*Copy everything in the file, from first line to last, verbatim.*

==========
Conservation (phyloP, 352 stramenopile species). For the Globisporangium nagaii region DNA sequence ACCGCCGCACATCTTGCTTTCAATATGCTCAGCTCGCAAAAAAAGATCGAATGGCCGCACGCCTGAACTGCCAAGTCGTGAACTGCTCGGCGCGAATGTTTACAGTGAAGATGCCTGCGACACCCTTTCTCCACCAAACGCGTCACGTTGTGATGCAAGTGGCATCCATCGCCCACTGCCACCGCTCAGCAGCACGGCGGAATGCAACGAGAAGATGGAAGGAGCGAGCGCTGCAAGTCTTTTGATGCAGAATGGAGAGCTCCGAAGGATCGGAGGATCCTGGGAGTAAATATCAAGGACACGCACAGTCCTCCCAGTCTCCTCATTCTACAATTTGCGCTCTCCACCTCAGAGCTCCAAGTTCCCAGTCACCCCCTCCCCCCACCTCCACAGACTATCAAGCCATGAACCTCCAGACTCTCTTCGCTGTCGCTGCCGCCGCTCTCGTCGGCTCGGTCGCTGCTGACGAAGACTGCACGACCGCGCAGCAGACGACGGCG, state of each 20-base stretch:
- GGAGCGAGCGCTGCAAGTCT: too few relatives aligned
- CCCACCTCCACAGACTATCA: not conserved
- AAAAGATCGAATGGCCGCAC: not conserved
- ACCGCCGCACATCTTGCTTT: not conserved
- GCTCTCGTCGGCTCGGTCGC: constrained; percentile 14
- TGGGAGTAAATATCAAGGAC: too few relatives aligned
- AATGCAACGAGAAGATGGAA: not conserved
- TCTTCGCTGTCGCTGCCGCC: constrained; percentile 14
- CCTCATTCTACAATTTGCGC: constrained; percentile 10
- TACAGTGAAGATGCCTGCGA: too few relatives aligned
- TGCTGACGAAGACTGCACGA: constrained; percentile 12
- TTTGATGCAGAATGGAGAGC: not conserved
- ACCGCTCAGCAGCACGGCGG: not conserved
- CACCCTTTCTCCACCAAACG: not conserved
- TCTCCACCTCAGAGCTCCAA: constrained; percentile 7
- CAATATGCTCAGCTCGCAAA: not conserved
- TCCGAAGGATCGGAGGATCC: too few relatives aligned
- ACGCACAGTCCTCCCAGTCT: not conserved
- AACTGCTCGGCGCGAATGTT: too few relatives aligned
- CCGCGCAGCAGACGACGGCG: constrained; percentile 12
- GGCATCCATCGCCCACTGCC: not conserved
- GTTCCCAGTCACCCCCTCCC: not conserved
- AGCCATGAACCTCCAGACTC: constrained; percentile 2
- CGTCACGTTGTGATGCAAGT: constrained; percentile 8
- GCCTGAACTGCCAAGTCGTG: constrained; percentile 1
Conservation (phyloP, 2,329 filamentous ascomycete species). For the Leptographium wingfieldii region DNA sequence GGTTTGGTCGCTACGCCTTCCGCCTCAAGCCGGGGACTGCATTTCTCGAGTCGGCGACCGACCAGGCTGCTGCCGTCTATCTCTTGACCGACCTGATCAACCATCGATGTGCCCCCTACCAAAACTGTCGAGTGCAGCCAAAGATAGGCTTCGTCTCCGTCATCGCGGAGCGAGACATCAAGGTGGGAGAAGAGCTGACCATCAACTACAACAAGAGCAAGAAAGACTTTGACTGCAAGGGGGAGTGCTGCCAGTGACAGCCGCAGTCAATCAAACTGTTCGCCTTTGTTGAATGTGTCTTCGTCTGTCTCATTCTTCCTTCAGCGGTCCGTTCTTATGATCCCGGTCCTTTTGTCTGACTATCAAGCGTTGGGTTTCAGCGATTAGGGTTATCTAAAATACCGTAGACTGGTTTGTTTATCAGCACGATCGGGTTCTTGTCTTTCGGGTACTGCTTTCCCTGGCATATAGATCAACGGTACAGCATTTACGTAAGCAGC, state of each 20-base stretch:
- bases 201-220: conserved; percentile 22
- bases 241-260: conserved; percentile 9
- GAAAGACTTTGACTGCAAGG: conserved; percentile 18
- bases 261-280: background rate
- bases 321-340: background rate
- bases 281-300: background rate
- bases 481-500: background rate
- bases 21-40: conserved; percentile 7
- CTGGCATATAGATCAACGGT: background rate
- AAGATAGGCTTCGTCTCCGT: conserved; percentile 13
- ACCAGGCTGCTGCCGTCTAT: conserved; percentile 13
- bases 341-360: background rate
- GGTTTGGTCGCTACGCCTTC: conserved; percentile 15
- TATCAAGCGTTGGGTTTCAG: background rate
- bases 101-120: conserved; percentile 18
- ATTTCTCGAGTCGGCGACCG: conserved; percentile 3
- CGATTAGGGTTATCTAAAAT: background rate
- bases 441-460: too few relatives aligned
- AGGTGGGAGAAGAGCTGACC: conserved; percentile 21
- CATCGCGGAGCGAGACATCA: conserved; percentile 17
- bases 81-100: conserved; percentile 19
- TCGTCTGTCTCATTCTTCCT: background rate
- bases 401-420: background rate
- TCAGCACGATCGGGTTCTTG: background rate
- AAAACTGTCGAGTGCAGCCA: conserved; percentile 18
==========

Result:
Conservation (phyloP, 352 stramenopile species). For the Globisporangium nagaii region DNA sequence ACCGCCGCACATCTTGCTTTCAATATGCTCAGCTCGCAAAAAAAGATCGAATGGCCGCACGCCTGAACTGCCAAGTCGTGAACTGCTCGGCGCGAATGTTTACAGTGAAGATGCCTGCGACACCCTTTCTCCACCAAACGCGTCACGTTGTGATGCAAGTGGCATCCATCGCCCACTGCCACCGCTCAGCAGCACGGCGGAATGCAACGAGAAGATGGAAGGAGCGAGCGCTGCAAGTCTTTTGATGCAGAATGGAGAGCTCCGAAGGATCGGAGGATCCTGGGAGTAAATATCAAGGACACGCACAGTCCTCCCAGTCTCCTCATTCTACAATTTGCGCTCTCCACCTCAGAGCTCCAAGTTCCCAGTCACCCCCTCCCCCCACCTCCACAGACTATCAAGCCATGAACCTCCAGACTCTCTTCGCTGTCGCTGCCGCCGCTCTCGTCGGCTCGGTCGCTGCTGACGAAGACTGCACGACCGCGCAGCAGACGACGGCG, state of each 20-base stretch:
- GGAGCGAGCGCTGCAAGTCT: too few relatives aligned
- CCCACCTCCACAGACTATCA: not conserved
- AAAAGATCGAATGGCCGCAC: not conserved
- ACCGCCGCACATCTTGCTTT: not conserved
- GCTCTCGTCGGCTCGGTCGC: constrained; percentile 14
- TGGGAGTAAATATCAAGGAC: too few relatives aligned
- AATGCAACGAGAAGATGGAA: not conserved
- TCTTCGCTGTCGCTGCCGCC: constrained; percentile 14
- CCTCATTCTACAATTTGCGC: constrained; percentile 10
- TACAGTGAAGATGCCTGCGA: too few relatives aligned
- TGCTGACGAAGACTGCACGA: constrained; percentile 12
- TTTGATGCAGAATGGAGAGC: not conserved
- ACCGCTCAGCAGCACGGCGG: not conserved
- CACCCTTTCTCCACCAAACG: not conserved
- TCTCCACCTCAGAGCTCCAA: constrained; percentile 7
- CAATATGCTCAGCTCGCAAA: not conserved
- TCCGAAGGATCGGAGGATCC: too few relatives aligned
- ACGCACAGTCCTCCCAGTCT: not conserved
- AACTGCTCGGCGCGAATGTT: too few relatives aligned
- CCGCGCAGCAGACGACGGCG: constrained; percentile 12
- GGCATCCATCGCCCACTGCC: not conserved
- GTTCCCAGTCACCCCCTCCC: not conserved
- AGCCATGAACCTCCAGACTC: constrained; percentile 2
- CGTCACGTTGTGATGCAAGT: constrained; percentile 8
- GCCTGAACTGCCAAGTCGTG: constrained; percentile 1
Conservation (phyloP, 2,329 filamentous ascomycete species). For the Leptographium wingfieldii region DNA sequence GGTTTGGTCGCTACGCCTTCCGCCTCAAGCCGGGGACTGCATTTCTCGAGTCGGCGACCGACCAGGCTGCTGCCGTCTATCTCTTGACCGACCTGATCAACCATCGATGTGCCCCCTACCAAAACTGTCGAGTGCAGCCAAAGATAGGCTTCGTCTCCGTCATCGCGGAGCGAGACATCAAGGTGGGAGAAGAGCTGACCATCAACTACAACAAGAGCAAGAAAGACTTTGACTGCAAGGGGGAGTGCTGCCAGTGACAGCCGCAGTCAATCAAACTGTTCGCCTTTGTTGAATGTGTCTTCGTCTGTCTCATTCTTCCTTCAGCGGTCCGTTCTTATGATCCCGGTCCTTTTGTCTGACTATCAAGCGTTGGGTTTCAGCGATTAGGGTTATCTAAAATACCGTAGACTGGTTTGTTTATCAGCACGATCGGGTTCTTGTCTTTCGGGTACTGCTTTCCCTGGCATATAGATCAACGGTACAGCATTTACGTAAGCAGC, state of each 20-base stretch:
- bases 201-220: conserved; percentile 22
- bases 241-260: conserved; percentile 9
- GAAAGACTTTGACTGCAAGG: conserved; percentile 18
- bases 261-280: background rate
- bases 321-340: background rate
- bases 281-300: background rate
- bases 481-500: background rate
- bases 21-40: conserved; percentile 7
- CTGGCATATAGATCAACGGT: background rate
- AAGATAGGCTTCGTCTCCGT: conserved; percentile 13
- ACCAGGCTGCTGCCGTCTAT: conserved; percentile 13
- bases 341-360: background rate
- GGTTTGGTCGCTACGCCTTC: conserved; percentile 15
- TATCAAGCGTTGGGTTTCAG: background rate
- bases 101-120: conserved; percentile 18
- ATTTCTCGAGTCGGCGACCG: conserved; percentile 3
- CGATTAGGGTTATCTAAAAT: background rate
- bases 441-460: too few relatives aligned
- AGGTGGGAGAAGAGCTGACC: conserved; percentile 21
- CATCGCGGAGCGAGACATCA: conserved; percentile 17
- bases 81-100: conserved; percentile 19
- TCGTCTGTCTCATTCTTCCT: background rate
- bases 401-420: background rate
- TCAGCACGATCGGGTTCTTG: background rate
- AAAACTGTCGAGTGCAGCCA: conserved; percentile 18